Shares of Avaya Holdings (NYSE:AVYA) and RingCentral (NYSE:RNG) both traded up nearly 25% on Friday morning after the two telecom companies announced a broad strategic partnership. The deal is likely not exactly what some Avaya shareholders were hoping for, but it should give both companies competitive advantages over going it alone.
Under the terms of the agreement, Avaya, one of the largest providers of office communications systems, will use RingCentral's cloud technology to run future telecom systems. RingCentral as part of the deal will pay Avaya $375 million in advance sales commissions and licensing rights, as well as invest $125 million in a preferred equity investment that would amount to a 6% stake in Avaya if converted to common stock.
The deal gives Avaya access to additional cash to be used to pay down $250 million of its more than $3 billion in debt and to help fund a new $500 million share repurchase. RingCentral meanwhile gets access to Avaya's 100 million customers spread over 180 countries.
"This strategic partnership leverages the respective strengths of Avaya and RingCentral to provide a definitive differentiated solution," RingCentral founder and CEO Vlad Shmunis said in a statement.
It's easy to see why RingCentral investors are excited by this agreement. RingCentral is in a race against tech heavyweights including Cisco Systems and Microsoft to try to modernize office communications systems, and partnering with Avaya and its massive installed base is a huge leg up for the upstart in that battle.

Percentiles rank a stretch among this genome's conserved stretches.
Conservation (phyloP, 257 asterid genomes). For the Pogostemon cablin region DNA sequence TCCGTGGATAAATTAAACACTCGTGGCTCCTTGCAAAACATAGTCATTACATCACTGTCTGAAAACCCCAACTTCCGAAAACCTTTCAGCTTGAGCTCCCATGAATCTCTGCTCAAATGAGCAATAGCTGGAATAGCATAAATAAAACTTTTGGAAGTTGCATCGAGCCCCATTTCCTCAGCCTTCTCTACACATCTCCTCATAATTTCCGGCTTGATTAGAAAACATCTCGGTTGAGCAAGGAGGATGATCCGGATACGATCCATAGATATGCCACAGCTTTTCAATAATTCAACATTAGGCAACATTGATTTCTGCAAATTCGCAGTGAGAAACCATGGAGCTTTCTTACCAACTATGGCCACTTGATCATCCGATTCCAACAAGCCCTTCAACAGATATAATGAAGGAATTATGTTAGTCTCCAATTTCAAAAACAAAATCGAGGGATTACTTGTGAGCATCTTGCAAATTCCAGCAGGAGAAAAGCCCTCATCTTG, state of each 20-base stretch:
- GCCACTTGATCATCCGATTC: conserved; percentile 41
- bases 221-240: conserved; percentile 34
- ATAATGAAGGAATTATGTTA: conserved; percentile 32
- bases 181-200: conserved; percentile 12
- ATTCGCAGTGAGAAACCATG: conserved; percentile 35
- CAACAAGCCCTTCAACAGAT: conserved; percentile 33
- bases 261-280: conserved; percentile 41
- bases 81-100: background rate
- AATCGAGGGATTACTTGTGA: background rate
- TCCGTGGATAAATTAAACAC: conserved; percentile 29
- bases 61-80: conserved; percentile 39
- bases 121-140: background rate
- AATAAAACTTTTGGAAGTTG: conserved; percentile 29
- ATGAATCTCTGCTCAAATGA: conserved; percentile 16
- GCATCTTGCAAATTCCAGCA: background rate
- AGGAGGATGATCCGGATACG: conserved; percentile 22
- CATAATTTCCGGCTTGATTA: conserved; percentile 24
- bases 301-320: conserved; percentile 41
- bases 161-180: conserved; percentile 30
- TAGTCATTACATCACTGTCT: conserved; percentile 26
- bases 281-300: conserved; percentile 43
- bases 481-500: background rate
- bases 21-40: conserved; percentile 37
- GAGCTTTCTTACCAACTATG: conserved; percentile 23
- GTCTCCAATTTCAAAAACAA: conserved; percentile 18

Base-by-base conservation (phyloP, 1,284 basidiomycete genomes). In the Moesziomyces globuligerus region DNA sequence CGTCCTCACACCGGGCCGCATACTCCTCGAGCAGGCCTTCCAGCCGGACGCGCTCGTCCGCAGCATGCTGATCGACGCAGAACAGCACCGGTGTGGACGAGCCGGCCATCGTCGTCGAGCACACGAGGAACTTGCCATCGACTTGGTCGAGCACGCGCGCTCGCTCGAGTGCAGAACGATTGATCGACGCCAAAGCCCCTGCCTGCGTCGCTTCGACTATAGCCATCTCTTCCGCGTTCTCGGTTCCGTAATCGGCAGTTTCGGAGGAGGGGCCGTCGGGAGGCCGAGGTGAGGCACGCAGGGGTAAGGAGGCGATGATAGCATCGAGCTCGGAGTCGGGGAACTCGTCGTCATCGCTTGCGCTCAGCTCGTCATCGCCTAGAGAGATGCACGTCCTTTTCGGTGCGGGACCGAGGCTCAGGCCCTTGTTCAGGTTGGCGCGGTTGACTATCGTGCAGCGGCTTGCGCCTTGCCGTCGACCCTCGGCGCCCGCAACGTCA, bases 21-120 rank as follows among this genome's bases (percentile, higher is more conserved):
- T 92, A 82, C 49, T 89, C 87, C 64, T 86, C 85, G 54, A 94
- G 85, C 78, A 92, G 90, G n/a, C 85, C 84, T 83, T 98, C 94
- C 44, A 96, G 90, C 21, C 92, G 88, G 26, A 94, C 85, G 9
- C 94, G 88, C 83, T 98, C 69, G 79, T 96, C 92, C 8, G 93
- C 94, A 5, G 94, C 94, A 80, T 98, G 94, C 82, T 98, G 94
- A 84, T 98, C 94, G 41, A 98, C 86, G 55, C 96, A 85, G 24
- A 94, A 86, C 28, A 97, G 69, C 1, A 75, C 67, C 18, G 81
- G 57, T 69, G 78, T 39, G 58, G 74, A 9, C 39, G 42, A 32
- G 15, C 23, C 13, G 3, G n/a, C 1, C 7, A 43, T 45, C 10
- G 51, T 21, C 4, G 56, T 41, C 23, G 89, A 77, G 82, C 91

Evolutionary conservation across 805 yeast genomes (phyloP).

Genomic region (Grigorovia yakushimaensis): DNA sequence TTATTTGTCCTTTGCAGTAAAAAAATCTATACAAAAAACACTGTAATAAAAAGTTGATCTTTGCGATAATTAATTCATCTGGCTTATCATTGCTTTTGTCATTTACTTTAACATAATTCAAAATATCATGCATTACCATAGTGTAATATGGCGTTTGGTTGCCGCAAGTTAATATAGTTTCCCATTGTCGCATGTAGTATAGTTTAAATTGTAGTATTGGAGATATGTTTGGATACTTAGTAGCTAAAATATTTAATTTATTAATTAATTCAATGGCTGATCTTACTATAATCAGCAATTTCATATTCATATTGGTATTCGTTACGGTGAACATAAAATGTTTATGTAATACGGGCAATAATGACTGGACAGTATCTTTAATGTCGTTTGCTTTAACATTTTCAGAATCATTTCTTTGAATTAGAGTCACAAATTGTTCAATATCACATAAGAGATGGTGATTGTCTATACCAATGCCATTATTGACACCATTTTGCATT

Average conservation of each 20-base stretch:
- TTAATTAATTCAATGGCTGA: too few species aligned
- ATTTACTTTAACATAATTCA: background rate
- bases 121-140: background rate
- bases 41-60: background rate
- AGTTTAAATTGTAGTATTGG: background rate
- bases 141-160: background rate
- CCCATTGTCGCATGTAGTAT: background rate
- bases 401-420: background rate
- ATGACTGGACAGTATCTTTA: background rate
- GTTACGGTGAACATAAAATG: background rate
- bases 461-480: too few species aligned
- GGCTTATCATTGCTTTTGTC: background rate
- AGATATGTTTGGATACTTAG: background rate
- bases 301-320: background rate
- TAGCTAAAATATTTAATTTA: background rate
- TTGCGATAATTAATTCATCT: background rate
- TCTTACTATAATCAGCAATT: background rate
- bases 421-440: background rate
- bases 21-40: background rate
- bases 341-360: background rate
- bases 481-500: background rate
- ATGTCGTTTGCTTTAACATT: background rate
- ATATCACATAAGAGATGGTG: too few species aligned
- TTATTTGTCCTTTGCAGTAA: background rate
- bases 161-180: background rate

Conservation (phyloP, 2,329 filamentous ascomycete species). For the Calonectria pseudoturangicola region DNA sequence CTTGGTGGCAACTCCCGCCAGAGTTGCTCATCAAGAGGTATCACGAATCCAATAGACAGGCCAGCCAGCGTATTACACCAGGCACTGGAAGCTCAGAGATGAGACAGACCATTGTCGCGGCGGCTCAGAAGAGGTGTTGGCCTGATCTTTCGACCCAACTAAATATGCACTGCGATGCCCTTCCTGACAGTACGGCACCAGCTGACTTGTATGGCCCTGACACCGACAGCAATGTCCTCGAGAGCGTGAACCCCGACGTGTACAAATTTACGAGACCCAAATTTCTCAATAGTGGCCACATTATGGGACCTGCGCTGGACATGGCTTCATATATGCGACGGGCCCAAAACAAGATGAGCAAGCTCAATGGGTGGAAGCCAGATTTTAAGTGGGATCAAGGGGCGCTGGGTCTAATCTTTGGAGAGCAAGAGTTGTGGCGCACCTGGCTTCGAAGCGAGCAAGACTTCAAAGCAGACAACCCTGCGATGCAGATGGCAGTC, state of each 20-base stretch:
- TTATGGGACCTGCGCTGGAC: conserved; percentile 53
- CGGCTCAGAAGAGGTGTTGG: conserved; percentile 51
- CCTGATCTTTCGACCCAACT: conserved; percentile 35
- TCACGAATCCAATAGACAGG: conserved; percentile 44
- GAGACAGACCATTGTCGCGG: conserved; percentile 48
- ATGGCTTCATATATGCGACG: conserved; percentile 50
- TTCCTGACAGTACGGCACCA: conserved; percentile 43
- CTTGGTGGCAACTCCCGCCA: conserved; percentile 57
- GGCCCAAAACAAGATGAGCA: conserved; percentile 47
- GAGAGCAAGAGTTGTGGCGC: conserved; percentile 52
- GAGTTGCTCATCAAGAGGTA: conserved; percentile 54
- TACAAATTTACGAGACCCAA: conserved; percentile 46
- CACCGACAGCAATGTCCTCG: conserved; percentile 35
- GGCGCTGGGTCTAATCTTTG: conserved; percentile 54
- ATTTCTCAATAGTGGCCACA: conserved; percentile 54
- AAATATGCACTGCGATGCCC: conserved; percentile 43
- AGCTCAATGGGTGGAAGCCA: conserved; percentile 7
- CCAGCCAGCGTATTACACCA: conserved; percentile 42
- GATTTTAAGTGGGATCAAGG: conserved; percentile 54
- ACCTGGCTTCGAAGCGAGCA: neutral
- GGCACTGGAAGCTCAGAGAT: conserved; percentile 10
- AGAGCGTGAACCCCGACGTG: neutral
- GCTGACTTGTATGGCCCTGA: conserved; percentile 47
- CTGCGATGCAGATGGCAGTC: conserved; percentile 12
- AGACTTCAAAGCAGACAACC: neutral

Avaya was at risk of losing those customers without a strong cloud offering, so the RingCentral agreement is a boost for that company as well. But Avaya shareholders have less reason to cheer. Even with the Thursday gains, the stock is still down nearly 8% over the last month. The RingCentral agreement all but ends speculation that the company will be acquired, eliminating one of the key factors supporting the stock in recent months.
Instead of a potential exit via a cash deal, Avaya still faces the prospect of competing against tech giants in a heated market. At least the company now has a strong partner to help it in that effort.